Are you feeling skeptical? Sound like “pie in the sky”? Too inefficient? Too expensive to maintain? A pretty mid-summer’s night dream?
Likely you will have a lot of questions about how this actually works — and I certainly know that I do. Fortunately both Chef Ken LeFebour of Dundas’s Nellie James Gourmet to Go and Brantford artist Dave Hind have been won over to the Shephard/Krucker/Trigatti ideal and have become passionate advocates of the restoration agriculture plan. They are eager to help spread the word and tell the story and on August 13th, at the farm, there will be an evening of explanation and entertainment called “The Oak Savannah — a Story told in Five Courses”.
This will encompass a moveable feast in which guests will be treated to food created by LeFebour which will be about 89 percent organic. Our Go Cooking audience is well aware of the quality of LeFebour’s cuisine, but a description of the various courses is on the poster for the evening. The chef describes the meal as a five course feast which will include appetizers, 3 main courses and desserts. There will be several stations around the farm and diners will be sitting at small tables, enjoying the food while they learn how the principles of permaculture are applied at the farm.
Hind is a very well known metal sculptor who designates himself as a “thingmaker.” His artwork “Raising the Barn” was selected as the winner in the Hamilton Farmers’ Market District Public Art Competition. His painting on aluminum of an ancient oak tree that stands near ManoRun, has been used in the design of the poster for this event. Hind works with recycled materials and a few years ago, along with the interns on the farm, began building a fully functional, three season “cottage” out of re-cycled materials. The “cabin”, as he calls it will be ready to be shown at a special evening on September 20th, but on August 13th, he will be helping Chris tell the story and demonstrating several different artworks that he and the farm’s interns have created.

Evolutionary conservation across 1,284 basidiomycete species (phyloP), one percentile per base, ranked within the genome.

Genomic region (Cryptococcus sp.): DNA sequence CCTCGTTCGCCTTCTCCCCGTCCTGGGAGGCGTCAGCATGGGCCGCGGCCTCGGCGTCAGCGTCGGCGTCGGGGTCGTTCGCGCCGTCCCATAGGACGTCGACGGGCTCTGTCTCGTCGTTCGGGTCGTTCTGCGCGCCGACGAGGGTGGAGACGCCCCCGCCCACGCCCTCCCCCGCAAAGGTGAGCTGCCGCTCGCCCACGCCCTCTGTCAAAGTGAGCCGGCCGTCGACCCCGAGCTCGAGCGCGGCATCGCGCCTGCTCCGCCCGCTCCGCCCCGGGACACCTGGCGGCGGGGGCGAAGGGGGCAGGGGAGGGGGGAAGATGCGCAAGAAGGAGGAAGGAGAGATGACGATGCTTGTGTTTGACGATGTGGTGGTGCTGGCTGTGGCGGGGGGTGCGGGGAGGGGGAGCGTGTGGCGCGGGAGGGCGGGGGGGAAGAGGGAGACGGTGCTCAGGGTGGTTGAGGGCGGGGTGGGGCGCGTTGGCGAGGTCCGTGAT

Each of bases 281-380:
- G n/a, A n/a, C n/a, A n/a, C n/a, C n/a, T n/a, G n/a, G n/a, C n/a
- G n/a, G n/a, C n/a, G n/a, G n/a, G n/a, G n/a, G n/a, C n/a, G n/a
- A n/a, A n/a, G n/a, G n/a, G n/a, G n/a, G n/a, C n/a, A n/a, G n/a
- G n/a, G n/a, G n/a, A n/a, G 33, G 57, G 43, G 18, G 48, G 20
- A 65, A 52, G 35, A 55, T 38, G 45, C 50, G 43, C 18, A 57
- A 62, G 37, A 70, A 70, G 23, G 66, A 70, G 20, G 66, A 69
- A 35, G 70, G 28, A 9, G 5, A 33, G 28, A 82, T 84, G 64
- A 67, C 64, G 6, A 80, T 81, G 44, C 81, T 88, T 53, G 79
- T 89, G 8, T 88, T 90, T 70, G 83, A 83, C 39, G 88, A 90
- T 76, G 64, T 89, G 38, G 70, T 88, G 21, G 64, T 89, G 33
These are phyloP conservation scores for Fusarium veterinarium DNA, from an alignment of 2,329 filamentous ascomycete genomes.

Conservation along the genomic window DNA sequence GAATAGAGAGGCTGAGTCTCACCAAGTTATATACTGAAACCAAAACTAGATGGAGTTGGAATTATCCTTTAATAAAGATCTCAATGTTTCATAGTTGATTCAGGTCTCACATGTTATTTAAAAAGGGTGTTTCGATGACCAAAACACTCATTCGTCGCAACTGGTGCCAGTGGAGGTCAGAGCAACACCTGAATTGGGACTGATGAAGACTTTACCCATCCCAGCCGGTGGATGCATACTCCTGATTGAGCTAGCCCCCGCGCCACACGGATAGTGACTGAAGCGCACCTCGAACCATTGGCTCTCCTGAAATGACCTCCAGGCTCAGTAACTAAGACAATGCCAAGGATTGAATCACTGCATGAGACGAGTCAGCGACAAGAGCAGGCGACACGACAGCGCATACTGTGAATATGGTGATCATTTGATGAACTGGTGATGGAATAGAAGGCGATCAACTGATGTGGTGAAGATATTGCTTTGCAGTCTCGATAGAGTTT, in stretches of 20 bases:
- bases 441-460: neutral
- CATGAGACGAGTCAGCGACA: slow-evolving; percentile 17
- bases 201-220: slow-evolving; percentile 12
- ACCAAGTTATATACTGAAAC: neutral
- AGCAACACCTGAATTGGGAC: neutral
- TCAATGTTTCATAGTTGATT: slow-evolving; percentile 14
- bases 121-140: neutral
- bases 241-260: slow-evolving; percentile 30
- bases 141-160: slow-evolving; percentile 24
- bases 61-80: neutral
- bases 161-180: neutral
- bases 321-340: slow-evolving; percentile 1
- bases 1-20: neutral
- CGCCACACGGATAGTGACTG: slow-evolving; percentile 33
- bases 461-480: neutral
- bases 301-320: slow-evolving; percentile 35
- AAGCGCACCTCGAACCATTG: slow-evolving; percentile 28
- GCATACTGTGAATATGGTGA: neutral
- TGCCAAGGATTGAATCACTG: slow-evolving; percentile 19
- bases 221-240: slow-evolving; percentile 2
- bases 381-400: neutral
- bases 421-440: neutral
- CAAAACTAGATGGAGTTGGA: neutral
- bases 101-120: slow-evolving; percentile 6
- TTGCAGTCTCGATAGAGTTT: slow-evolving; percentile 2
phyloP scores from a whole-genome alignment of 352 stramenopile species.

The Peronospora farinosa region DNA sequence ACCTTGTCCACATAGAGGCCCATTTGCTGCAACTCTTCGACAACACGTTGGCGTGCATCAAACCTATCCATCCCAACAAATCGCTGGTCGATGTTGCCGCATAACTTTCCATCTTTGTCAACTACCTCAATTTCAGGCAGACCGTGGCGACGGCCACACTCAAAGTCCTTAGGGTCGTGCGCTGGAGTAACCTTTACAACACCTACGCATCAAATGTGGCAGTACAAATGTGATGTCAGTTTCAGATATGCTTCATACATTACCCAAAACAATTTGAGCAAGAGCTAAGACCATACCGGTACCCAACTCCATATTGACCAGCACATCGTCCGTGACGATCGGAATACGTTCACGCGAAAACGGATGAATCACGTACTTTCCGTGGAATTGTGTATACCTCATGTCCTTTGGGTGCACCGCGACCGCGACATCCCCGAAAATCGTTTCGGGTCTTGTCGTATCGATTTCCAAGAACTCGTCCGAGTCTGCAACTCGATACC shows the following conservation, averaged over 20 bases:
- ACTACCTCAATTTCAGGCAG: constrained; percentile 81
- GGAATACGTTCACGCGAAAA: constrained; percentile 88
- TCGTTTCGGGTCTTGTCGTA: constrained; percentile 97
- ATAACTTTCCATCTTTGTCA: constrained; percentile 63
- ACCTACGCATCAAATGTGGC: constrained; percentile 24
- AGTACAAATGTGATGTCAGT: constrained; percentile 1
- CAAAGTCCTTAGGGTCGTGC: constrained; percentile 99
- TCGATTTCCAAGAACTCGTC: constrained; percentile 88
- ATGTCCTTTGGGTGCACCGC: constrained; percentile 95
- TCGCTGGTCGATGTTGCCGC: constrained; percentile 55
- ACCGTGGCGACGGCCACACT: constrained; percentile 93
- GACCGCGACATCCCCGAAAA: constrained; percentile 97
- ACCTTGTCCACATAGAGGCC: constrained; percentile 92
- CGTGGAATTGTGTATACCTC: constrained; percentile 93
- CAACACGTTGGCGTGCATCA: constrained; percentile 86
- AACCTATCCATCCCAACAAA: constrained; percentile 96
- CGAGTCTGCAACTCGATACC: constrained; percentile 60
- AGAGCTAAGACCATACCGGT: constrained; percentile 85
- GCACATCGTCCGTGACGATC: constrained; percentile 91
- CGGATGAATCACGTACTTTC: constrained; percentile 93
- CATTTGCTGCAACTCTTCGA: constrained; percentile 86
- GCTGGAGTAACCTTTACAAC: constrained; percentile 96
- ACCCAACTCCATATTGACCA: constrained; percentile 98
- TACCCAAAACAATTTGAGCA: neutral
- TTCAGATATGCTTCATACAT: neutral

Krucker says that they have never had an event of this size on the farm and also notes that it would have been impossible without the help of the interns. He is very pleased to announce that Flat Rock Cellars will be providing the wine for the feast — five different kinds, one to go with each different course. The evening starts at 6 p.m. and Krucker says dress sensibly — it’s a farm, the ground is not level and forget the high heels.
I hope you can join us for a lovely and very civilized way to spend a midsummer’s evening. For more information and updates check out https://www.facebook.com/events/677906322296793/?context=create&source=49)
And here’s something to put on those beautiful tomatoes that are now in the markets.
Green Goddess Dressing
recipe from Epicurious
1 cup mayonnaise
1/2 cup chopped flat-leaf parsley
1/2 cup chopped fresh chives
2 tbsp. chopped scallion greens
1 1/2 tsp. anchovy paste
1 tsp. white wine vinegar
1/2 tsp minced garlic
2 lb tomatoes cut into wedges
Purée all ingredients except tomatoes in a food processor until pale green and smooth. Thin with water if necessary. Season tomatoes with salt and pepper and drizzle with dressing.
This looks as wonderful as it tastes.